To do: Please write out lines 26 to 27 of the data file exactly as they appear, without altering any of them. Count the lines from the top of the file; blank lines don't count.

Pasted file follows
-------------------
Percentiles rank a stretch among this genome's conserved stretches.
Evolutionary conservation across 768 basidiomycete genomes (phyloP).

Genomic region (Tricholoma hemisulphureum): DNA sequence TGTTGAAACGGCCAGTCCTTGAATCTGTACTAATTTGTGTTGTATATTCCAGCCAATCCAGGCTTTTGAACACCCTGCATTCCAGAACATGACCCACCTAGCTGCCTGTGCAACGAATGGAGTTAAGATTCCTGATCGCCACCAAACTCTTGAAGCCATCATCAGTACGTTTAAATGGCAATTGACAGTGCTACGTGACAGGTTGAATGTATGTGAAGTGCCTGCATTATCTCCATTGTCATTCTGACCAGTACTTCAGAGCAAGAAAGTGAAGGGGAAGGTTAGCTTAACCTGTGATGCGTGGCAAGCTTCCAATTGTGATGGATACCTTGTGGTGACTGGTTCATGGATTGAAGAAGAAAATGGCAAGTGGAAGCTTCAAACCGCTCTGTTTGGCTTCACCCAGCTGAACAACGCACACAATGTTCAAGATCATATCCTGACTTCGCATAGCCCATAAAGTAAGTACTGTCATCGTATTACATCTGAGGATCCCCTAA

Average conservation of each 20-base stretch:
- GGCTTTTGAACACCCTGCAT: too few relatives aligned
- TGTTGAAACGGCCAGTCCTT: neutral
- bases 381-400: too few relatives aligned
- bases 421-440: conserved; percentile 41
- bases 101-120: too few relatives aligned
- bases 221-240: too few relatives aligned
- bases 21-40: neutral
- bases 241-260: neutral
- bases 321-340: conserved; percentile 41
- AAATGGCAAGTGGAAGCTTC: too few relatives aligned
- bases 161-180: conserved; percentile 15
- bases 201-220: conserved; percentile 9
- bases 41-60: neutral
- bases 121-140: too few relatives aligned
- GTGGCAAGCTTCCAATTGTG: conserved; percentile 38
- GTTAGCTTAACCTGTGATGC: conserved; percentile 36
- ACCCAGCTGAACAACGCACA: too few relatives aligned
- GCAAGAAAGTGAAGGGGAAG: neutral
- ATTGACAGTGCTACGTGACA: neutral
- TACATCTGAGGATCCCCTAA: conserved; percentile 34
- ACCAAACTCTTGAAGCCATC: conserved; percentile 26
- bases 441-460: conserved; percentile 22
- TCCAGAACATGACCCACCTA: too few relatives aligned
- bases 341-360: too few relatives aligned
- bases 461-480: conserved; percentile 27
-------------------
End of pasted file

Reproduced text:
- bases 441-460: conserved; percentile 22
- TCCAGAACATGACCCACCTA: too few relatives aligned